Are My Daily Low Blood-sugar Spells Dangerous?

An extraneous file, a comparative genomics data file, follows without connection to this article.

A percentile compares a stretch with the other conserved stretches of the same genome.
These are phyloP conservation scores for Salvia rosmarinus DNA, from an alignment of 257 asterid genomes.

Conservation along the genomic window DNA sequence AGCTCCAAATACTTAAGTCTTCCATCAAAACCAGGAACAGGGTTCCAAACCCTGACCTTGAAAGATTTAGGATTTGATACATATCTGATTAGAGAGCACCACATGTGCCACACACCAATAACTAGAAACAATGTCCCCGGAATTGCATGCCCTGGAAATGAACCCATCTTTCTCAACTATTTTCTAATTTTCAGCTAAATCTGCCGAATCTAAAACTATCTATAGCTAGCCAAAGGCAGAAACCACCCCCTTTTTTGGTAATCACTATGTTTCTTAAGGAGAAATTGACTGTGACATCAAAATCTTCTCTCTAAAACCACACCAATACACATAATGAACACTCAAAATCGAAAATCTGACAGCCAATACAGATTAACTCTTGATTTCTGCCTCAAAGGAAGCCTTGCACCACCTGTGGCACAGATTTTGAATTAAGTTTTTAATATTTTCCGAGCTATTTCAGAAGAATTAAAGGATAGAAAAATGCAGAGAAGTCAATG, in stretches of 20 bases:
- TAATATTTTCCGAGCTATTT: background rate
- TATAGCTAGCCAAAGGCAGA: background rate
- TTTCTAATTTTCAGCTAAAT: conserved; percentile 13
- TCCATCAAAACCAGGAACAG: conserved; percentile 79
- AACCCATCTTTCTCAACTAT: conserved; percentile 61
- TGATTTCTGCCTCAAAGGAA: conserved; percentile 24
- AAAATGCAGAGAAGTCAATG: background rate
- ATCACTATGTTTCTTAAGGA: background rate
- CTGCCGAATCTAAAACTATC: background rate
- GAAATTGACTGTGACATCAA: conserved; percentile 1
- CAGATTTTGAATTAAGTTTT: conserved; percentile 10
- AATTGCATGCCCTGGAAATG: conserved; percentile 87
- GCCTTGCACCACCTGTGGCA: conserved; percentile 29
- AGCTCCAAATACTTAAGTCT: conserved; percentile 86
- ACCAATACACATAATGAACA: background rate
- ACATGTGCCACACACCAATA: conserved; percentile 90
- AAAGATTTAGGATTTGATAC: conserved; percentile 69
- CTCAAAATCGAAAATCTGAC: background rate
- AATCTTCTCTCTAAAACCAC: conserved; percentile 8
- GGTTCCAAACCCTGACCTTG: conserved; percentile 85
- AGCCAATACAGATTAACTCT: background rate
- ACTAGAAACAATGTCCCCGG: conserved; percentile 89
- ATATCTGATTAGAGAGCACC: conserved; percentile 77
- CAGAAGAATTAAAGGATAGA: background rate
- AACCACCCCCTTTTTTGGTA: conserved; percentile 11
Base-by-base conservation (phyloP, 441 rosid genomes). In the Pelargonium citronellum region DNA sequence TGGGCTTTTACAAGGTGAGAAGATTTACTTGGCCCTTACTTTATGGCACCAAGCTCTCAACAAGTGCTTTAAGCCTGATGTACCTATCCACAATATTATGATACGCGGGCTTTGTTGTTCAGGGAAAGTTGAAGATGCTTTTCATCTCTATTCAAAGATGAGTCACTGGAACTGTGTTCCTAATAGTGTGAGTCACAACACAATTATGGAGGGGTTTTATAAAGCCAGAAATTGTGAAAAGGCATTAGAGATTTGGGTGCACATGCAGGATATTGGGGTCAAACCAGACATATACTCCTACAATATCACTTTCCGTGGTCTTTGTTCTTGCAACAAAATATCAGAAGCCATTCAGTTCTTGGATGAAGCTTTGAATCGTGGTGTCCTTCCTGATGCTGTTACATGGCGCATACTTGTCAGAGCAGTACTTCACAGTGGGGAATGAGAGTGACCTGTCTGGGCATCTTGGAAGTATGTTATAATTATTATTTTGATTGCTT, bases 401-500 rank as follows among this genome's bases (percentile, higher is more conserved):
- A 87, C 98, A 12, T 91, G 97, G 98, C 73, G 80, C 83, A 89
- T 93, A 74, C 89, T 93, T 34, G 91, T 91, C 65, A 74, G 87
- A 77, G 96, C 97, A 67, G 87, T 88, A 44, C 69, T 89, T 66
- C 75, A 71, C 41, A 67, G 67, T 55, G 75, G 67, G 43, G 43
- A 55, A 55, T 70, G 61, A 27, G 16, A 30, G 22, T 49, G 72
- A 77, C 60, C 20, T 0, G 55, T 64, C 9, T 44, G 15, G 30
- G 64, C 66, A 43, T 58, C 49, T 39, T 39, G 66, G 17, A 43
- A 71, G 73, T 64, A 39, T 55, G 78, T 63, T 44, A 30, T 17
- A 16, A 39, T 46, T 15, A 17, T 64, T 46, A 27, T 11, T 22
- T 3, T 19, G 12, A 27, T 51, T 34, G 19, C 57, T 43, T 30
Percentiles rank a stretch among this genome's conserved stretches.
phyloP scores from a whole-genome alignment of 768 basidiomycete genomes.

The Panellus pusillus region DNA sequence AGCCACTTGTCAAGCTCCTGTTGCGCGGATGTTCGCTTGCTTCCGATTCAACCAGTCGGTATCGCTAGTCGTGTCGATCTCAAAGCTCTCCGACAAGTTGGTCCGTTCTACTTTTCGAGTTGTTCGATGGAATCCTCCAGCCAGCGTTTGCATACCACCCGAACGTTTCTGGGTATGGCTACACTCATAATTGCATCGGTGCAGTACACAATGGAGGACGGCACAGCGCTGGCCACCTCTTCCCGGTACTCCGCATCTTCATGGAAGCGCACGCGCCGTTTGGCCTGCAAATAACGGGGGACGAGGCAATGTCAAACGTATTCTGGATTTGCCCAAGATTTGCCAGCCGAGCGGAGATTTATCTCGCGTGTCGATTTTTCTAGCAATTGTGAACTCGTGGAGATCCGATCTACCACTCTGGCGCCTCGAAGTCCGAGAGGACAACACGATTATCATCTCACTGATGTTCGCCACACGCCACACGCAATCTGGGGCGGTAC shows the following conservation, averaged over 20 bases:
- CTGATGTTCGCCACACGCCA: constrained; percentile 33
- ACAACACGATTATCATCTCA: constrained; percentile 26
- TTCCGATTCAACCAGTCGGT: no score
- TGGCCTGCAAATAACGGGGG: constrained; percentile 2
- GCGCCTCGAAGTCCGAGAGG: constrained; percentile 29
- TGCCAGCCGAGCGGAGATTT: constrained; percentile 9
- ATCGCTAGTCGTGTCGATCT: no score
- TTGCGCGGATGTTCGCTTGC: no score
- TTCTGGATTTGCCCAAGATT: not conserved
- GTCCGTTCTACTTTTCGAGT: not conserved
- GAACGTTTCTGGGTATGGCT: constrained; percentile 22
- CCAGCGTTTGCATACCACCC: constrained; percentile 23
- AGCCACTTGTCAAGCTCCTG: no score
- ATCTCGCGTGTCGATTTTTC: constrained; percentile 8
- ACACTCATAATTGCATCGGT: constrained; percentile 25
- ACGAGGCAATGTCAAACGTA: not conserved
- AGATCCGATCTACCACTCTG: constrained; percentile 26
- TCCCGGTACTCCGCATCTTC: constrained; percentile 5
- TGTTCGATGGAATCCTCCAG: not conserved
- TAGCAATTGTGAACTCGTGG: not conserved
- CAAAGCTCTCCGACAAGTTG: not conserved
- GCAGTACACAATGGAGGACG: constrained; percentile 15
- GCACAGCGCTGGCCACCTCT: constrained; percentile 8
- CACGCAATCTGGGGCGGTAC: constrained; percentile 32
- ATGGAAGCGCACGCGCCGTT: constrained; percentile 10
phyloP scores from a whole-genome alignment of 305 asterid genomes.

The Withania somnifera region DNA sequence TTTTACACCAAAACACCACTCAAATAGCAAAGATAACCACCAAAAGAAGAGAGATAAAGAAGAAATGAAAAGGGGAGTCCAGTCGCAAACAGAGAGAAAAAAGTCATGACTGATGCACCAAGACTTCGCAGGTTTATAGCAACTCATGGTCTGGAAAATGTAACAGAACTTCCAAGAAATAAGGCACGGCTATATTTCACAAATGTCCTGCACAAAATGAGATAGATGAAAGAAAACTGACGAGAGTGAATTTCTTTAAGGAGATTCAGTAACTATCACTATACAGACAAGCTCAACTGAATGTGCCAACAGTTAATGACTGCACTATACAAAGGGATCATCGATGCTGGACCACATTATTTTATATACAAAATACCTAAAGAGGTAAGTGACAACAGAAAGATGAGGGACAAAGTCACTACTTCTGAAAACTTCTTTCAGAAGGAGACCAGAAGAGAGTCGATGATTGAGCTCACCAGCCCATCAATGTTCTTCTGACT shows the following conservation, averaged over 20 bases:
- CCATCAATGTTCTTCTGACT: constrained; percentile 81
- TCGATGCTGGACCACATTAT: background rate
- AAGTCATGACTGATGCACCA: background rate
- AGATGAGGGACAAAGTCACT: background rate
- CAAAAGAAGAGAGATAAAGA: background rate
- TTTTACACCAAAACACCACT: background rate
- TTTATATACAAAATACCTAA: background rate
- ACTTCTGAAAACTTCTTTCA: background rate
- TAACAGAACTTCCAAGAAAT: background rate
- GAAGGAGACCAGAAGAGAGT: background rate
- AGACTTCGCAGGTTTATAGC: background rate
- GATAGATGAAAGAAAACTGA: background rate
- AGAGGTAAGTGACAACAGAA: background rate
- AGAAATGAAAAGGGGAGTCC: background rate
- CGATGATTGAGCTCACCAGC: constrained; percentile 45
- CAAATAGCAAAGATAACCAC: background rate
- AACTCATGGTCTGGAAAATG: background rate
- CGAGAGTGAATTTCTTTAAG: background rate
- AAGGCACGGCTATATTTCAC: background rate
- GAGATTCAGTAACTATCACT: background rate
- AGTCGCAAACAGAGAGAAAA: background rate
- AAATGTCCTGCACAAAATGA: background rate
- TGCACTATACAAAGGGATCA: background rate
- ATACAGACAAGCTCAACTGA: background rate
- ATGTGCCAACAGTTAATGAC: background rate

I tend to get low blood sugar at times throughout the day. I work out on a regular basis and have difficulty knowing when to eat, what to eat, how much to eat before a workout. So, information on that would be helpful. Also I am curious what kind of internal damage, if any, am I doing each time I experience low blood sugar? Dear Beth: Thanks for your question. Many people worry about low blood sugar, but in reality this is rarely a problem for other than diabetics under tight blood sugar control. Those few nondiabetics can usually avoid it with small frequent snacks containing carbohydrates. In order to be considered hypoglycemic the person has to have: 1) Symptoms of hypoglycemia, 2) A documented low blood sugar (less than 60 mg/dl) using a laboratory measurement -- not a personal glucometer -- and 3) relief of the symptoms after consumption of sugar. The symptoms of low blood sugar are sweating, trembling, a sensation of warmth, anxiety, nausea, palpitations, a fast heart rate and hunger. Most true hypoglycemic people have three or four of these symptoms and not all of them. Very low blood sugar can cause fatigue, dizziness, headache, visual disturbances, drowsiness and ultimately loss of consciousness and seizures. Again, all people with very low blood sugar will most likely not have all symptoms. Occasionally, people get hypoglycemia because they're taking certain drugs such as aspirin-like drugs, quinine-like drugs and antipsychotics such as haloperidol, or consuming alcohol. Extreme exercise also can lead to this condition. By far the most common cause of hypoglycemia is treatment of diabetes that is too strict. Some diabetics can actually get hypoglycemic by missing a meal or having a meal with fewer starches and carbohydrates than expected. Very rarely, hypoglyc Continue reading >>